Bear’s head burglars guilty

Published 11:14 pm Thursday, April 7, 2011

Three men who burglarized a Copeland Road home and stole a mounted black bear’s head in November were found guilty in Suffolk Circuit Court on Thursday.


After a pun-laden trial that included an estimation by the victim of the bear head’s “bare minimum” value at $600, Judge William Andrews found Robert Michael Stepanek, 24, guilty of statutory burglary, grand larceny and conspiracy to commit statutory burglary.

Co-defendants Brandon James Hall, 21, and Kelly Donte Goodman, 22, pleaded guilty to statutory burglary through plea agreements.

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The three burglarized the home of Wayne Byrum in the 1400 block of Copeland Road on Nov. 13. Byrum’s neighbor, his brother Joseph Byrum, watched most of the incident from the window.

Joseph Byrum said he heard noises during the night, and looked out of the window to see a vehicle’s passengers get out of the car and start lurking around his brother’s shed. He called 911 and directed police to the scene.

While the passengers were breaking into the shed, Byrum continually saw the vehicle’s brake lights go on and off, indicating the driver still was in the car. The passengers eventually came back to the car, and it pulled out of the driveway.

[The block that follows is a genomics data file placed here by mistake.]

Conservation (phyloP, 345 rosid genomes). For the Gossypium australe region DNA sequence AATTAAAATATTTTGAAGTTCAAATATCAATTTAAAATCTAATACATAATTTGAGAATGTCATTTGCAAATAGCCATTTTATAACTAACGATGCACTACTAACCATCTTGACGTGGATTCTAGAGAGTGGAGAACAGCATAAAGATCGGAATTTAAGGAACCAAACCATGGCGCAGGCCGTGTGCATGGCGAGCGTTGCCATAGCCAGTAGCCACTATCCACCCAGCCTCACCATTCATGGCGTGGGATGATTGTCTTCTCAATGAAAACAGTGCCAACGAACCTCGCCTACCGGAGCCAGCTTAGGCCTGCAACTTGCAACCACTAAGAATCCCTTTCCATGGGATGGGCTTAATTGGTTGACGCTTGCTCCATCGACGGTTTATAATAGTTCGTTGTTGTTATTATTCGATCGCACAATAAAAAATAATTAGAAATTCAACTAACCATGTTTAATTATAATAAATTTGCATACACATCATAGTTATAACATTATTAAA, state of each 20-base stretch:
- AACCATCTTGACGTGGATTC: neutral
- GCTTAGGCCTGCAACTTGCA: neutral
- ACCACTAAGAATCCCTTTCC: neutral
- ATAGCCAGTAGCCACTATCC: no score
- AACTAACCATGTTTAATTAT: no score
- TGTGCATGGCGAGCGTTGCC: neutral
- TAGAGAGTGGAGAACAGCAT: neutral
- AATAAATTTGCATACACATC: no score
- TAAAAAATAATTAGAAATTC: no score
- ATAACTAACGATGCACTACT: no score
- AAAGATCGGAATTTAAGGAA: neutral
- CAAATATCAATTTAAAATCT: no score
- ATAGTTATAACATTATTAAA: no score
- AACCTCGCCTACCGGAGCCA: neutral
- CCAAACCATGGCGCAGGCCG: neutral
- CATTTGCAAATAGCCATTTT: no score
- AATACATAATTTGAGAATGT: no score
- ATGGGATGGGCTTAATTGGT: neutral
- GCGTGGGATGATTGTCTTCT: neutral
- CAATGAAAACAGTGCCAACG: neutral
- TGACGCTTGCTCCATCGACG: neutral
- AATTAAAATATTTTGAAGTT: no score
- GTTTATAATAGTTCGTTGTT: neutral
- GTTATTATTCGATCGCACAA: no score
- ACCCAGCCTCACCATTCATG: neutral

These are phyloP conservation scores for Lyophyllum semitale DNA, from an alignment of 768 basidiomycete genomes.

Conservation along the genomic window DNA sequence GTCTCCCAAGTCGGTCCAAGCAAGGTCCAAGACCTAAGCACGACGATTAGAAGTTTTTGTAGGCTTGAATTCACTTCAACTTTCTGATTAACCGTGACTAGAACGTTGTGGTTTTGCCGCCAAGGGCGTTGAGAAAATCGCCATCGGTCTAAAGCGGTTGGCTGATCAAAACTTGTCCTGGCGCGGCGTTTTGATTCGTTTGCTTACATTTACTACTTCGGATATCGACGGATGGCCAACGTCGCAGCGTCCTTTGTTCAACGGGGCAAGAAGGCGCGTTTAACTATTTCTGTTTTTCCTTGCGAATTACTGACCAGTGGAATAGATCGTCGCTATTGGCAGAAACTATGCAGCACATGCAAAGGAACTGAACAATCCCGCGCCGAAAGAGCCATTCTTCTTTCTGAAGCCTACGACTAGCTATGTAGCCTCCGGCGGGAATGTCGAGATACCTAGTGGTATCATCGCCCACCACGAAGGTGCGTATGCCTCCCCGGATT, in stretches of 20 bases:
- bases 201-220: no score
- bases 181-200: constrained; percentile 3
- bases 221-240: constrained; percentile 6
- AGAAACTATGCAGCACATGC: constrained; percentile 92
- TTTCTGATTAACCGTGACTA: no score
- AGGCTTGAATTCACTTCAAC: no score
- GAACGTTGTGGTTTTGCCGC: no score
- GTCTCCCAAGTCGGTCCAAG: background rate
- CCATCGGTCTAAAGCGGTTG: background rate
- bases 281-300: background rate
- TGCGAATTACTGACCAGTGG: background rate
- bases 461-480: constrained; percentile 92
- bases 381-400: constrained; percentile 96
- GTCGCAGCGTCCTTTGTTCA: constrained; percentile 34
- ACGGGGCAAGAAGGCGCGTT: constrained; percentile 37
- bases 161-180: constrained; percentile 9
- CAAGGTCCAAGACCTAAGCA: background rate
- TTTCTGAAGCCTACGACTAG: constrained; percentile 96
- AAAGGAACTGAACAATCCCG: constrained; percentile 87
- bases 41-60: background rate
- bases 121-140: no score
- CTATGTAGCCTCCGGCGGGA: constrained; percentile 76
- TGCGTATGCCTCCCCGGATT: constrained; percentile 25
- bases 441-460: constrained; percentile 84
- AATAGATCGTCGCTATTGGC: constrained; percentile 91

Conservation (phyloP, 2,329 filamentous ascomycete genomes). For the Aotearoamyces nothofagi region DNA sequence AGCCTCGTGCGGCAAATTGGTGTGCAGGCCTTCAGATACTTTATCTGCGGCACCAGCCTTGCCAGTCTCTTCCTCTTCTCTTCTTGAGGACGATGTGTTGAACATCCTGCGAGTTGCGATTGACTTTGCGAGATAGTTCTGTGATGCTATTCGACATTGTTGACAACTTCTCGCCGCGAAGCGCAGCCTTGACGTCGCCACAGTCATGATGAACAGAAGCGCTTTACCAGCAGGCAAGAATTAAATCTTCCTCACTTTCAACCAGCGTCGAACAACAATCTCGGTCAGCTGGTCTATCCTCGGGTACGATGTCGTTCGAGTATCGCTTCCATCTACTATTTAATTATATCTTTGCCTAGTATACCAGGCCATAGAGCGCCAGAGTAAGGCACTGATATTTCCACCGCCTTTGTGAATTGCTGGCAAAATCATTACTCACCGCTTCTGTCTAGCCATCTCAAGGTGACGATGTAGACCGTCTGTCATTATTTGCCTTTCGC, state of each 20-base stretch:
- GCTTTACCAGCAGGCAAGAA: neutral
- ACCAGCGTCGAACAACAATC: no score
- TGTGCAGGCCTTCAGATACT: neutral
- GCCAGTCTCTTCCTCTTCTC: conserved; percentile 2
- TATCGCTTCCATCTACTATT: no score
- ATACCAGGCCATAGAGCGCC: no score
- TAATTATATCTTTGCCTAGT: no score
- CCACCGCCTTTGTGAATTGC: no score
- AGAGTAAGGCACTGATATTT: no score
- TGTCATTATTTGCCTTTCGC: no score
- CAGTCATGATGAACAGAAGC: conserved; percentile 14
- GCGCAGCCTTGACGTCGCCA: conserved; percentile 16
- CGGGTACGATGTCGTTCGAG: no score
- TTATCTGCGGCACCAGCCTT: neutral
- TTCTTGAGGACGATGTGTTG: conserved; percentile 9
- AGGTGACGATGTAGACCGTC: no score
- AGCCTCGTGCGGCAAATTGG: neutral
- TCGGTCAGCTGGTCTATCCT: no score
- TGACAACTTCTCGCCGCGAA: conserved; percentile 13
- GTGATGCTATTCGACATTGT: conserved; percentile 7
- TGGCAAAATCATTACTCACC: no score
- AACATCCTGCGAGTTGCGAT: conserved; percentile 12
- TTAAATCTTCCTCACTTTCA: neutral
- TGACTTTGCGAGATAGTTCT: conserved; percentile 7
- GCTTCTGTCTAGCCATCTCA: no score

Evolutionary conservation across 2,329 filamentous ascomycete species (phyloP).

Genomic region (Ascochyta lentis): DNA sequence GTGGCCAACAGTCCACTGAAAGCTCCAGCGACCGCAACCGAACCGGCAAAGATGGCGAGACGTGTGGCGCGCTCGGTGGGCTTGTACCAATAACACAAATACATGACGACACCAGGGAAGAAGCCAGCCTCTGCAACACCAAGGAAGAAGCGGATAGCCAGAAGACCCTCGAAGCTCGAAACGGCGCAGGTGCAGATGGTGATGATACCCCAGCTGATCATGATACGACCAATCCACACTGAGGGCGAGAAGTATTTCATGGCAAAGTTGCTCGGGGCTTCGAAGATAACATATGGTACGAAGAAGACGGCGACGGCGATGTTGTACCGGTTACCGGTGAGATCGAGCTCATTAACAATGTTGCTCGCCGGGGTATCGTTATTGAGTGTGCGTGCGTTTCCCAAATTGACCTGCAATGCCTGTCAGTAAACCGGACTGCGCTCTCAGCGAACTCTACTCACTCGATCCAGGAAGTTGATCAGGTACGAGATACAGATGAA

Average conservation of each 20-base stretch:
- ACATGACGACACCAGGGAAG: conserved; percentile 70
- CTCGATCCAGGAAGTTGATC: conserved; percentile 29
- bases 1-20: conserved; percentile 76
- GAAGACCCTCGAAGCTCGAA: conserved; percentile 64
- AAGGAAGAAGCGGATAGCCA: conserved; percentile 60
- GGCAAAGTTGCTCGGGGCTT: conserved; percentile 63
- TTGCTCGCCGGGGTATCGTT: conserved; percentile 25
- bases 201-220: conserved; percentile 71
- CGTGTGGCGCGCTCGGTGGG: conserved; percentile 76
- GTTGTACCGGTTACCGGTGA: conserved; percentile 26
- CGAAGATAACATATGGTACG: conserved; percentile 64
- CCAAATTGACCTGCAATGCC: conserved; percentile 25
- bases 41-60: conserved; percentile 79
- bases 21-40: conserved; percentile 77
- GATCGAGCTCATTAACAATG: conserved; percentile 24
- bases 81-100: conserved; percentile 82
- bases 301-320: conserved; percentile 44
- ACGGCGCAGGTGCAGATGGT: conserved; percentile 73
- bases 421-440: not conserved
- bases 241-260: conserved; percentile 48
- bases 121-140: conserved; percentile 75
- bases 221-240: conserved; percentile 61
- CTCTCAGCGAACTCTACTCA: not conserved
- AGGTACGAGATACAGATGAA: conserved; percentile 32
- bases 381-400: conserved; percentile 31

That’s when Officer J. Bulls of the Suffolk Police Department arrived on scene. He stopped the car a short distance down the road.


He found Hall driving, with Stepanek in the front passenger seat and Goodman seated behind Stepanek. Goodman had a gas can partially hidden under his legs.

Another officer went with Byrum to his house to investigate.

“We went on the deck and found glass everywhere,” said Wayne Byrum, who had recently moved to another nearby house but still had furniture in the burglarized house. “Somebody had broken the pane out, reached in and unlocked the door.”

The officer asked if anything was missing, and Byrum initially thought nothing had been taken.

“Then I got to looking on the walls and I said, ‘My bear head’s gone,’” he said.

Byrum shot the bear about four or five years ago, he said in court Thursday. The bear had weighed 200 pounds. The head cost $600 to get mounted, he said, but was worth about $800 to $1,000 to him.

In the shed, he noticed a gas can was gone.

After police obtained a search warrant, they opened the trunk of the car the suspects had been driving.


“There was my bear head sitting there, facing up,” Byrum said Thursday.

Hall initially told Officer Bulls the three were in the area because they had missed an exit returning from a club in Virginia Beach. He also initially said Stepanek had never gotten out of the car, though he changed that story on the witness stand.

“My client was present, but nobody can actually put him in that house,” defense attorney Steven Pratt said. “We don’t know if my client ever got out of the vehicle. [Hall’s] credibility, I would say, is of no value to this court.”

Pratt also argued the grand larceny charge should be dismissed because dead animal parts cannot legally be bought or sold, and therefore the bear’s head has no market value.

Judge Andrews, however, said a victim can testify to the value he places on a possession.

Andrews did agree that Hall’s credibility “leaves a lot to be desired,” but agreed with prosecutor Susan Walton that Byrum’s testimony had corroborated that of Hall.

Goodman and Stepanek are due back in court June 2. Hall will appear June 17.